Clays and Clay Minerals

, Volume 3, Issue 1, pp 146–173 | Cite as

Effect of Exchangeable Cation on X-Ray Diffraction Patterns and Thermal Behavior of a Montmoril-Lonite Clay

  • Richard C. Mielenz
  • N. Cyril Schieltz
  • Myrle E. King


A stratum of bentonite in the North Park (?) formation near Granby, Colorado, is composed largely of a dioctahedral Ca-rnontmorillonite whose formula is calculated to be
$$\left( {A{l_{2.84}}F{e_{0.50}}M{g_{0.72}}M{n_{0.04}}} \right)\left( {\mathop {A{l_{0.40}}S{i_{7.60}}}\limits^{\mathop \uparrow \limits^{{X_{0.86}}} } } \right){O_{20}}{\left( {OH} \right)_4}.$$
Na+, K+, Li+, H+, NH4+, Ca++, and Mg++ modifications were stored at 52 percent relative humidity and at 105° C-110° C. Results of X-ray diffraction, differential thermal, and thermal balance analysis depend upon the exchangeable cation and prior treatment. As with many montmorillonoids, d(001) = 22.7−30.1 Å under room conditions; ao = 5.20 Å and b0= 9.00 Å. The (001 ) interference indicates that the unit cell typically includes two packets, or possibly more, which may be derived geometrically from each other by a glide of 1.73 Å along (110) and 180° rotation. Weight loss above 190° C-3670 C exceeds that indicated by the Hofmann structure but conforms reasonably with loss indicated by a structure after that proposed by Edelman. Inverted Si-O tetrahedra are presumed to equal the number of univalent cations

It is suggested that the exchangeable cations form hydroxides during thermal analysis by reaction with (OH) at the apex of inverted Si-0 tetrahedra. The resulting H2O and NH4OH are lost during thermal analysis, thus explaining excessive weight loss. Ca (OH)2 and Mg(OH)2 so produced release one mole of H2O during thermal analysis. KOH, NaOH, and LiOH are not decomposed below 1,000° C.

Thermal products vary with exchangeable cation and crystallinity increases with prior drying. The Li+ and Ca++ modifications produce beta-quartz and alpha-cristobalite with spinel and glass, whereas the other modifications produce only spinel and glass.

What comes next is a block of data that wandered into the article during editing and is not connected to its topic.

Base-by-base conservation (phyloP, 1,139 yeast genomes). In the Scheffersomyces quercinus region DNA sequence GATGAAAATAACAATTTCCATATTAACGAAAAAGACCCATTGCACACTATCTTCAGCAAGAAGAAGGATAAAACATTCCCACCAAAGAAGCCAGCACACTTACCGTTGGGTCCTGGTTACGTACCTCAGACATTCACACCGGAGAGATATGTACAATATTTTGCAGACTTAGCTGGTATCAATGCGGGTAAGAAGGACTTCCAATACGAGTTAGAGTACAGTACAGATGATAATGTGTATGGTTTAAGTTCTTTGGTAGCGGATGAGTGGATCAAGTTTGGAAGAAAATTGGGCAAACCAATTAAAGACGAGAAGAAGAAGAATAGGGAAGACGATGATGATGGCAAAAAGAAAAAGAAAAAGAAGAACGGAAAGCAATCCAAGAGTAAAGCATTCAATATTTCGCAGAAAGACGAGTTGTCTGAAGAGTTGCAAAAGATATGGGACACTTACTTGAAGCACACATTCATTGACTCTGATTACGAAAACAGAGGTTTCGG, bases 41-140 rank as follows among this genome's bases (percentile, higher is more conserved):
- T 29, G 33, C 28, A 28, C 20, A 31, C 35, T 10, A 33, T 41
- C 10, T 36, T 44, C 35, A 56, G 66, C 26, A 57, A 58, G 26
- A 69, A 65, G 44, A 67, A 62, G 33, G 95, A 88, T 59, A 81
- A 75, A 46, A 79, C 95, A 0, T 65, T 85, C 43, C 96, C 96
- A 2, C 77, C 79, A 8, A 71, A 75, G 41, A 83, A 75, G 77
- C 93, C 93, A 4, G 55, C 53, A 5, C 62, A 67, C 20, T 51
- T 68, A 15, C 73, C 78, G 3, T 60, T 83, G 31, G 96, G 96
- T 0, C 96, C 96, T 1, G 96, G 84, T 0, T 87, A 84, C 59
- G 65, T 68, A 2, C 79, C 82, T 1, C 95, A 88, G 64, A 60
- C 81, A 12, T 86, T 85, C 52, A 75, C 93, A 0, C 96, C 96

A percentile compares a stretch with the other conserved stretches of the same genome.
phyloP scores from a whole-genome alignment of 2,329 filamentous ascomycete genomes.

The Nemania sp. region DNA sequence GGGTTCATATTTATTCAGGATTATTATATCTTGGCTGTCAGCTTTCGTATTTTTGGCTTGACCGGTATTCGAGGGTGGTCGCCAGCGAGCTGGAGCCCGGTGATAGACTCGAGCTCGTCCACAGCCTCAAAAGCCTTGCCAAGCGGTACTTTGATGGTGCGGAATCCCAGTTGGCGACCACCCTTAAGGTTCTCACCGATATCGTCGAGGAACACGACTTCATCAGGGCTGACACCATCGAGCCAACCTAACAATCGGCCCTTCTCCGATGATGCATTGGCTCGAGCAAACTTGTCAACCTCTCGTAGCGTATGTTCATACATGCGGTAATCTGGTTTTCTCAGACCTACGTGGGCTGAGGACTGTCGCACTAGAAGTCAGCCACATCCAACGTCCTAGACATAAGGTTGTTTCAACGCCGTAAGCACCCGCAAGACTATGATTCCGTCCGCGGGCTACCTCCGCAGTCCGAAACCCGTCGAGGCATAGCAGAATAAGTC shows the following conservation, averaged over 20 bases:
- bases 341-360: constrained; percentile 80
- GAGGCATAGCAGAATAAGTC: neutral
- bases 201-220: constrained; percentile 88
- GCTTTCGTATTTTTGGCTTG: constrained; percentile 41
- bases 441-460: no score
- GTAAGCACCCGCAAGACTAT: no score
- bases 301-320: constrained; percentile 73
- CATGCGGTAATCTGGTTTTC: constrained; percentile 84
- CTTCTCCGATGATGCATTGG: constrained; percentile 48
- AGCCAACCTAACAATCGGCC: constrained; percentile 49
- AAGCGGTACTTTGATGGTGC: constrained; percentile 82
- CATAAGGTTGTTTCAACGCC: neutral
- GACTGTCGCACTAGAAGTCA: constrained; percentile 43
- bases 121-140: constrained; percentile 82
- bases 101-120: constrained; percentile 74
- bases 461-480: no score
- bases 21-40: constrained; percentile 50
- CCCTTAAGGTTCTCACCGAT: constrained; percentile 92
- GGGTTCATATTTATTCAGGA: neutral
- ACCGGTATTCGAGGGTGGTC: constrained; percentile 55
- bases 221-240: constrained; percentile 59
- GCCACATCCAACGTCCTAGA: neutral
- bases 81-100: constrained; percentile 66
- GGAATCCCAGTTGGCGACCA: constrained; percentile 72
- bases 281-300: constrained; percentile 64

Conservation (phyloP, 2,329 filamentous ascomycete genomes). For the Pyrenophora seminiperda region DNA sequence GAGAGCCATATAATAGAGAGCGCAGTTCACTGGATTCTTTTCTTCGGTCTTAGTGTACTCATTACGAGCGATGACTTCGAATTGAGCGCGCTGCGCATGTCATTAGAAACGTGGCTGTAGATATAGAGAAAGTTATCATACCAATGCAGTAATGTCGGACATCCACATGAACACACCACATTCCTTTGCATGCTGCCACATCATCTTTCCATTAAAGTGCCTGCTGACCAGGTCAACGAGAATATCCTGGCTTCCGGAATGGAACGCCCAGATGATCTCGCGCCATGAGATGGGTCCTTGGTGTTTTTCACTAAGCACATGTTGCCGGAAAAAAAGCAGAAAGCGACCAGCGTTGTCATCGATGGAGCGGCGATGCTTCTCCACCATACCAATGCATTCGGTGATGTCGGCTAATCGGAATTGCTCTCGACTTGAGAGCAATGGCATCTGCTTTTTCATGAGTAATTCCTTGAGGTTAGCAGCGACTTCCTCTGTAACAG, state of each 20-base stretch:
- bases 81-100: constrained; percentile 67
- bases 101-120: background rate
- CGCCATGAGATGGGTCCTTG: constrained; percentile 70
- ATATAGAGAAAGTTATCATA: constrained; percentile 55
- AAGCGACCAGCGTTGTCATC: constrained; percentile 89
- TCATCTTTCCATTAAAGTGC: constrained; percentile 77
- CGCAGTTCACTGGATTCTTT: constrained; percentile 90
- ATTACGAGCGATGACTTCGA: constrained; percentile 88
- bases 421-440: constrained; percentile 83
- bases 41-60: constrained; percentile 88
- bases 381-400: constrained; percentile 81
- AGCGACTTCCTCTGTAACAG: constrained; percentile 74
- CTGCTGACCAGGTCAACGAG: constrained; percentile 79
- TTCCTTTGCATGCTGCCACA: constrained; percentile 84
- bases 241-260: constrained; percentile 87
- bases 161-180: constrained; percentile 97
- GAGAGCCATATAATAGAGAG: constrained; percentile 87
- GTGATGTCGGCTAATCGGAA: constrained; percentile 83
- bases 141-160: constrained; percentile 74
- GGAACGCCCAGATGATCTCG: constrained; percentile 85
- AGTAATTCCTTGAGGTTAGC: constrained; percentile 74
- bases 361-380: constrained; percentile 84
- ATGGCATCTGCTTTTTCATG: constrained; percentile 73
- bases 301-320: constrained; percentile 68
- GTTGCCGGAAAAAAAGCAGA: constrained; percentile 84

Unable to display preview. Download preview PDF.

Unable to display preview. Download preview PDF.


  1. Barshad, Isaac (1950) The effect of the interlay er cations on the expansion of the mica type of crystal lattice: Am. Mineral., vol. 35, pp. 225–238.Google Scholar
  2. Cornet, I. (1943) Sorption of NHS on montmorillonite clay: Jour. Chem. Physics, vol. 11, pp. 217–226.CrossRefGoogle Scholar
  3. Edelman, C. H. (1947) Relation entre les propriétés et la structure de quelques minéraux argileux: Verre et Silicates, vol. 12, pp. 3–6.Google Scholar
  4. Edelman, C. H., and Favajee, J. C. L. (1940) On the crystal structure of montmorillonite and halloysite: Zeitschr. Krist., vol. 102A, pp. 417–431.Google Scholar
  5. Glasstone, Samuel (1946) Textbook of physical chemistry: D. van Nostrand Co., New York, N.Y., Second Edition, 1320 pp.Google Scholar
  6. Grim, R. E., Bradley, W. F., and Brown, G. (1951) The mica clay minerals. Chapter V of X-ray identification and crystal structures of clay minerals, edited by G. W. Brindley: The Mineralogical Soc., London, England, pp. 138–172.Google Scholar
  7. Hofmann, Ulrich; Endell, Kurd; and Wilm, Diederich (1933) Krisiallstruktur und quellung von montmorillonit: Zeitschr. Krist.,vol. 86 A, pp. 340–347.Google Scholar
  8. Hofmann, Ulrich; Endell, Kurd; and Wilm, Diederich (1934) Röntg enographische und kolloidschemische Untersuchungen über Ton: Zeitschr. Angew. Chemie, vol. 47, pp. 539–547.CrossRefGoogle Scholar
  9. Lipson, H., and Cochran, W. (1953) The crystalline state, Vol. III, The determination of crystal structures: G. Bell and Sons, Ltd., London, England, 345 pp.Google Scholar
  10. MacEwan, D. M. C. (1951) The montmorillonite minerals (montmorillonoids), Chapter IV of X-ray identification and crystal structures of clay minerals, edited by G. W. Brindley: The Mineralogical Soc, London, England, pp. 86–137.Google Scholar
  11. McConnell, Duncan (1950) The crystal chemistry of montmorillonite: Am. Mineral., vol. 35, pp. 166–172.Google Scholar
  12. McConnell, Duncan (1951) The crystal chemistry of montmorillonite: Clay Minerals Bull, vol. 1, pp. 179–188.CrossRefGoogle Scholar
  13. Mielenz, R. C., Schieltz, N. C, and King, M. E. (1954) Thermo gravimetric analysis of clay and clay-like minerals: Second National Clay Minerals Conference, Proc., pp. 285–314.Google Scholar
  14. Richards, L. A. (1954) Diagnosis and improvement of saline and alkali soils: U.S. Department of Agriculture, Agriculture Handbook No. 60, 160 pp.CrossRefGoogle Scholar
  15. Smith, J. V. (1954) A revietv of the Al-O and Si-O distances: Acta Cryst., vol. 7, pp. 479–481.CrossRefGoogle Scholar
  16. Winkler, H. G. F. (1943) Kristallstruktur von montmorillonite: Zeitschr. Krist, vol. 105A, pp. 291–303.Google Scholar

Copyright information

© The Clay Minerals Society 1954

Authors and Affiliations

  • Richard C. Mielenz
    • 1
  • N. Cyril Schieltz
    • 1
  • Myrle E. King
    • 1
  1. 1.Petrographic LaboratoryU.S. Bureau of ReclamationUSA

Personalised recommendations